“Ballet taught me to stay close to style and tone. Literature taught me to be concerned about the moral life.” — Joan Acocella

Joan Acocella, longtime dance critic for The New Yorker, and regular contributor to the New York Review of Books died earlier this year at the age of 78, and I did not mark her passing. It’s her birthday today. Acocella brought a lot of great things into my life. I love dance, but I’m not at all learned in the subject. I would check out her columns to see what was going on. She was also a very elegant and pleasing writer. Her prose flows, and it’s filled with information, spiky with criticism (beautifully phrased). I come out of any Acocella essay better-informed. I am so glad I discovered her work.

I read a couple of things of hers before I put it together who she was. She wrote an enormous profile of Mikhail Baryshnikov for The New Yorker called “The Soloist”, where she accompanied him on his first trip back to the Soviet Union. I inhaled it.

Years later, I read an article about a biography of James Joyce’s daughter Lucia. I read the biography and believe I bitched about it here somewhere. This would be back in the early 2000s. Acocella went after the very concept of this biography, validating my own feelings about it. I don’t think I put together that “Joan Acocella” was the same one who also wrote the huge piece on Baryshnikov.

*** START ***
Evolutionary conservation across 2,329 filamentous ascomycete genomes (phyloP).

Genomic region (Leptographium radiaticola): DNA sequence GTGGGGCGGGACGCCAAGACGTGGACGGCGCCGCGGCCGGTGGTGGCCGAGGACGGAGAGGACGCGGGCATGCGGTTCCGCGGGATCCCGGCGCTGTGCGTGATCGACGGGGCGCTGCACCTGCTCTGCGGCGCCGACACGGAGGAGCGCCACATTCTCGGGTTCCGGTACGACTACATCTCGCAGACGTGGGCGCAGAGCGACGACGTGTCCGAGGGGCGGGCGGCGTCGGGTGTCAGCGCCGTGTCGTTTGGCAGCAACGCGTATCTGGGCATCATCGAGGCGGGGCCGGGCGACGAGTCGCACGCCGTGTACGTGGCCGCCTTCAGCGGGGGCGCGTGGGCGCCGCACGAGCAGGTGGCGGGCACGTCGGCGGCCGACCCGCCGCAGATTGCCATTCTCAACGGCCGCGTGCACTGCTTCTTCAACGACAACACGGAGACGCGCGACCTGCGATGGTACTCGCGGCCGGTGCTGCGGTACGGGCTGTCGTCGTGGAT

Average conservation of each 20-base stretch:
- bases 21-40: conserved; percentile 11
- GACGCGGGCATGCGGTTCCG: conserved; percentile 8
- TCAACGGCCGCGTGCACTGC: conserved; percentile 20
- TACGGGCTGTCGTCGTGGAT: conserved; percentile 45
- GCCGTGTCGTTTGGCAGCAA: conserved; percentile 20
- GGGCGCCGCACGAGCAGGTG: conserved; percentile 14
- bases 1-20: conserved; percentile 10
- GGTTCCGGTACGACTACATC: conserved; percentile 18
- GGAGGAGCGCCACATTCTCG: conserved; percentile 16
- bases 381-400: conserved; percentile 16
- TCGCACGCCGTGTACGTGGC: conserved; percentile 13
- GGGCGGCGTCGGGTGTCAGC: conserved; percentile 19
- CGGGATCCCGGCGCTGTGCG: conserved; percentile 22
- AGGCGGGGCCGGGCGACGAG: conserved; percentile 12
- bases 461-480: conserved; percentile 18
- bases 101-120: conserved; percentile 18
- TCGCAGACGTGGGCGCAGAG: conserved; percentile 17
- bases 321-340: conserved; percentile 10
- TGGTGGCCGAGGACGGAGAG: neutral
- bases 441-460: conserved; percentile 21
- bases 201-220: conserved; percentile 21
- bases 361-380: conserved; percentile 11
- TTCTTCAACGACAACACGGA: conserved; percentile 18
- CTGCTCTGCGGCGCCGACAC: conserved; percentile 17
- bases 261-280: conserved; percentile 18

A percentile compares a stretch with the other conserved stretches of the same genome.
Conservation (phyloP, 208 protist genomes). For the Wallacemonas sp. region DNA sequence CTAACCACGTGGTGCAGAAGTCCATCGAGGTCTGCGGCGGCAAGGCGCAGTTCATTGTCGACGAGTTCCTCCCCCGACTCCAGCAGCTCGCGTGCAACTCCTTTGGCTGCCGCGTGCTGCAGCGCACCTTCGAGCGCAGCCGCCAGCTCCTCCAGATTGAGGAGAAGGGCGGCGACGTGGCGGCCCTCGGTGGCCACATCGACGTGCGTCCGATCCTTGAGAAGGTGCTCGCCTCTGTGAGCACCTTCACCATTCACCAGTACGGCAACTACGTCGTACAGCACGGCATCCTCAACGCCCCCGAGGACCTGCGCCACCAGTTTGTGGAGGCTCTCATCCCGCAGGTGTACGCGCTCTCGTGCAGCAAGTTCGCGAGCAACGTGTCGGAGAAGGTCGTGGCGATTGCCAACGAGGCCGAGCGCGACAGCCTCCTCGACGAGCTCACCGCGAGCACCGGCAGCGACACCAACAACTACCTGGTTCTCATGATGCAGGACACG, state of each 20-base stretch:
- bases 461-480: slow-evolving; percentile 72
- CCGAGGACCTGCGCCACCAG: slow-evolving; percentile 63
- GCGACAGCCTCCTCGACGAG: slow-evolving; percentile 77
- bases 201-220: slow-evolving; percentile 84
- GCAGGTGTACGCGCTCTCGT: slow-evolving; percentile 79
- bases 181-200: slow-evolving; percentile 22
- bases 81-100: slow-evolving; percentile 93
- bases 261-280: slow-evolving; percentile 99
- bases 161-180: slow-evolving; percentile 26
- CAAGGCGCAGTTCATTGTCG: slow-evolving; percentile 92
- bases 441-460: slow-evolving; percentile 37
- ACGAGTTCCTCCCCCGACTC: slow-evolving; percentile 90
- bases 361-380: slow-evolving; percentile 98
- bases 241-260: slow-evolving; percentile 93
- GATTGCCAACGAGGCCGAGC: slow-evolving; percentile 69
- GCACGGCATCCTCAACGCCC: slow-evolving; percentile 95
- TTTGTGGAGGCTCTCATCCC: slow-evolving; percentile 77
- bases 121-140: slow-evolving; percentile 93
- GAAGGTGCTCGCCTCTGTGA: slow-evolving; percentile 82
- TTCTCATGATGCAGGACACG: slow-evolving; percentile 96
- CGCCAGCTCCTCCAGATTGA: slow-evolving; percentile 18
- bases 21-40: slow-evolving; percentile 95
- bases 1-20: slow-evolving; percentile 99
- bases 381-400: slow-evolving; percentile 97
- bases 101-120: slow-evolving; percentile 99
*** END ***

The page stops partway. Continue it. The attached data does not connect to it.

But then, somehow, I put it all together. Joan Acocella is a dance writer, primarily, and has written about almost every major figure in American dance in the 20th century, but she also has written many in-depth essays and book reviews, as well as introductions to re-issues of novels (like Stefan Zweig’s Beware of Pity. Twenty-Eight Artists and Two Saints, a collection of all these articles, is essential reading. I give it my highest recommendation possible. It gives the full picture of Acocella’s power as a writer and thinker.

Her focus overall seemeed to be on writers in the early decades of the 20th century, particularly Austrian writers writing from the final days of the Austro-Hungarian Empire. Stefan Zweig, Joseph Roth, and others. Once the Empire was gone, the Jews were on the run, no longer protected. In Acocella’s work on artists in general, the same themes emerge: where does genius come from? What does context add to our understanding of someone like Jerome Robbins? What does it mean to be an innovator? Her taste is eclectic, but with a motivating principle behind all of it. Perhaps all of her work will be collected in one volume. There’s so much of it.

She wrote about M.F.K. Fisher. Balanchine. Bob Fosse. She wrote about famous cases of writer’s block. She wrote about Martha Graham, Mark Morris, Suzanne Farrell. Stefan Zweig. Primo Levi. She wrote a book on the Victorian phenomenon of “hysteria”. All beautifully written. I learned so much from her.

Some excerpts:

On Ralph Ellison’s writer’s block:

We will not hear from Ralph Ellison. Ellison’s first novel, Invisible Man (1952), was also a best-seller, and more than that. It was an “art” novel, a modernist novel, and it was by a black writer. It therefore raised hopes that literary segregation might be breachable. In its style the book combined the arts of black culture – above all, jazz – with white influences: Dostoevsky, Joyce, Faulkner. Its message was likewise integrationist – good news in the 1950s, at the beginning of the civil rights movement. Invisible Man became a fixture of American-literature curricula. Ellison was awarded the Presidential Medal of Freedom. He was not just a writer; he was a hero. And everyone had great hopes for his second novel.